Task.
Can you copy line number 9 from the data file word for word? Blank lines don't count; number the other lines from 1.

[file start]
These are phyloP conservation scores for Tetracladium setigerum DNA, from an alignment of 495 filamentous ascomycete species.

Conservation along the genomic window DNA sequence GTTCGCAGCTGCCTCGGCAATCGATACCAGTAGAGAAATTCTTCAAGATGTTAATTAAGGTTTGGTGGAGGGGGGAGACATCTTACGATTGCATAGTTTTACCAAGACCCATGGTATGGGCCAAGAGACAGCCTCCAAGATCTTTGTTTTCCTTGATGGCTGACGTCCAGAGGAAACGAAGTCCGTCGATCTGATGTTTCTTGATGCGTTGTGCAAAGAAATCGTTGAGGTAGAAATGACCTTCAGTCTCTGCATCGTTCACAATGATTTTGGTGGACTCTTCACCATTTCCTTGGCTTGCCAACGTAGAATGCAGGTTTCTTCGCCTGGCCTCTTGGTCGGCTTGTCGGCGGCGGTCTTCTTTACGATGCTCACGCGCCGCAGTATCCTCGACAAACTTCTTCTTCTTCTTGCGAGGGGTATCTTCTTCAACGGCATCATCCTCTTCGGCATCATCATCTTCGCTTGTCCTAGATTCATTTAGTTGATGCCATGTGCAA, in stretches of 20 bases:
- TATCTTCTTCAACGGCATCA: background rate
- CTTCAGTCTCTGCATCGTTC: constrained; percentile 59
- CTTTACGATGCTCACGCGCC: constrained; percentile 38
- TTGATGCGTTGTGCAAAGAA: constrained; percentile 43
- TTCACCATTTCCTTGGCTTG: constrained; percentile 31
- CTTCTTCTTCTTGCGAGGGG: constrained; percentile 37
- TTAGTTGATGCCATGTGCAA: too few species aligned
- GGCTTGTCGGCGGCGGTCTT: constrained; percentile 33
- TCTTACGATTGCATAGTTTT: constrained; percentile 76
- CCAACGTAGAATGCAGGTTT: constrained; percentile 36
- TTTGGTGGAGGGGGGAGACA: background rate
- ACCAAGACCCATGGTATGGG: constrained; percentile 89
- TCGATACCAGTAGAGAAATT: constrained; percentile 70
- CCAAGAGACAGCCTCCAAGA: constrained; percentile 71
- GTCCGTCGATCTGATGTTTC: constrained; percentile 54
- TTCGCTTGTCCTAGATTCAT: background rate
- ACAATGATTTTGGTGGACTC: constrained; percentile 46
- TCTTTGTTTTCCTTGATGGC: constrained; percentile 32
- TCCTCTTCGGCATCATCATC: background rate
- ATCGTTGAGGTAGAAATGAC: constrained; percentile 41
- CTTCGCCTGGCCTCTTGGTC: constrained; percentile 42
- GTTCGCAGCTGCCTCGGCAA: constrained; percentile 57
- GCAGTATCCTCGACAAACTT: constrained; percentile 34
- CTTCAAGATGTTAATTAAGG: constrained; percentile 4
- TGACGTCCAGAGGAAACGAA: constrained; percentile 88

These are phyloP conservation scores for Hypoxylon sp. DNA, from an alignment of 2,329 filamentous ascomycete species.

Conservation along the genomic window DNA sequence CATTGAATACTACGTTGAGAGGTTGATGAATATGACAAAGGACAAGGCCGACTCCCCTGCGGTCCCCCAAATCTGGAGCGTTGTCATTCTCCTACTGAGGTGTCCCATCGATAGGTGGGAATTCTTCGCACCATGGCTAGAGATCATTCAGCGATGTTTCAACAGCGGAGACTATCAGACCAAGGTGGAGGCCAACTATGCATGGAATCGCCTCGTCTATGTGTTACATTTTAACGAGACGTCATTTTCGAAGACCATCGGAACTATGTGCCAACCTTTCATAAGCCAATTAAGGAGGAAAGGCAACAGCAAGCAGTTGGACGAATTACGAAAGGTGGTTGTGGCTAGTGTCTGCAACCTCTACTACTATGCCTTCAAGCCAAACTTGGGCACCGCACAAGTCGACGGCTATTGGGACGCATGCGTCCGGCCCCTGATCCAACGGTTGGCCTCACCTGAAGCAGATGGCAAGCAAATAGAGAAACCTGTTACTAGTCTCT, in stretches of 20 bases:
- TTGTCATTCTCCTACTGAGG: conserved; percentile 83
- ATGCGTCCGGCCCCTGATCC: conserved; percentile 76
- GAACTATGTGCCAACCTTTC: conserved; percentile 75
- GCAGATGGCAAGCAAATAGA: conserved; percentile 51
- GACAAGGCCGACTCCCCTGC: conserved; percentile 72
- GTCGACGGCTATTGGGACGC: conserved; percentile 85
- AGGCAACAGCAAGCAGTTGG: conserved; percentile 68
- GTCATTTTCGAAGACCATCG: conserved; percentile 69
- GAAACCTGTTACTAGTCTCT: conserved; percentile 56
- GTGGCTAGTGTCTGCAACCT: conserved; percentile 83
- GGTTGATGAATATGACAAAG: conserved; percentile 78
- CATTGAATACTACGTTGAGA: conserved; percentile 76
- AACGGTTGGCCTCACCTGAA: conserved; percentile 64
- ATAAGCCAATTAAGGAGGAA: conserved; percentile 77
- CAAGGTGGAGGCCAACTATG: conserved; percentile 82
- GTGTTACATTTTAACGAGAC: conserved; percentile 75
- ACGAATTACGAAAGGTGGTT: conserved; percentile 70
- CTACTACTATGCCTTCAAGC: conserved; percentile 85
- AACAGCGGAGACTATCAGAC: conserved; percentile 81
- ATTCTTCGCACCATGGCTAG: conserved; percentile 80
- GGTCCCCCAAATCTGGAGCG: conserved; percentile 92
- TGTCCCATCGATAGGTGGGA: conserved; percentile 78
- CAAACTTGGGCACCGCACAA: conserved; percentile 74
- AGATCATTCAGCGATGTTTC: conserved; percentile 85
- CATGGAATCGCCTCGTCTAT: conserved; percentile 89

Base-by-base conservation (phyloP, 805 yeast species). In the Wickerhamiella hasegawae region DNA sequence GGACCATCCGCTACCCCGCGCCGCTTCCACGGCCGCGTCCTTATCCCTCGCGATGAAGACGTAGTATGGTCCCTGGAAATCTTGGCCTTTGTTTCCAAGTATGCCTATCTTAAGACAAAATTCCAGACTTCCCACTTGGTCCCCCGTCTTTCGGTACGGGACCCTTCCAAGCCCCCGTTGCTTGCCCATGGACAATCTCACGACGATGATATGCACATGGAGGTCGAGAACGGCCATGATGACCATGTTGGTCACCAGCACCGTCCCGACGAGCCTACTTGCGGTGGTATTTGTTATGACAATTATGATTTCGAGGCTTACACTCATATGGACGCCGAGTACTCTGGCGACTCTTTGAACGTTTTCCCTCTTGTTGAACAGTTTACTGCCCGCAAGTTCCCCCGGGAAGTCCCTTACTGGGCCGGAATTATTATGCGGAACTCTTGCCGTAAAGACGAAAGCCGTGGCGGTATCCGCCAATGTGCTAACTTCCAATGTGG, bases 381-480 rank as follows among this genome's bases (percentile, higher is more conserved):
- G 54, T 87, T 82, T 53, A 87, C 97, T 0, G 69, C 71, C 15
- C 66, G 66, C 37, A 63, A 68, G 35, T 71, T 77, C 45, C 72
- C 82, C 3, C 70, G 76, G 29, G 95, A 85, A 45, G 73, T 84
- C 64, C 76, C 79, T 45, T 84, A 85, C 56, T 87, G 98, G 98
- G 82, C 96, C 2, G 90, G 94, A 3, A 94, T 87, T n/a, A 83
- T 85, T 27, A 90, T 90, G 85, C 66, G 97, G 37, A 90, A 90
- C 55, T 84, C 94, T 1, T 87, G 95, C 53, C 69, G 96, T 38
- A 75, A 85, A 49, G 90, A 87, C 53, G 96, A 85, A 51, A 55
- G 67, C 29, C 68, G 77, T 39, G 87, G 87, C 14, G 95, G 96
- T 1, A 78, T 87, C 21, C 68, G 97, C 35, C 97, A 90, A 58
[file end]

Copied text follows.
- TTAGTTGATGCCATGTGCAA: too few species aligned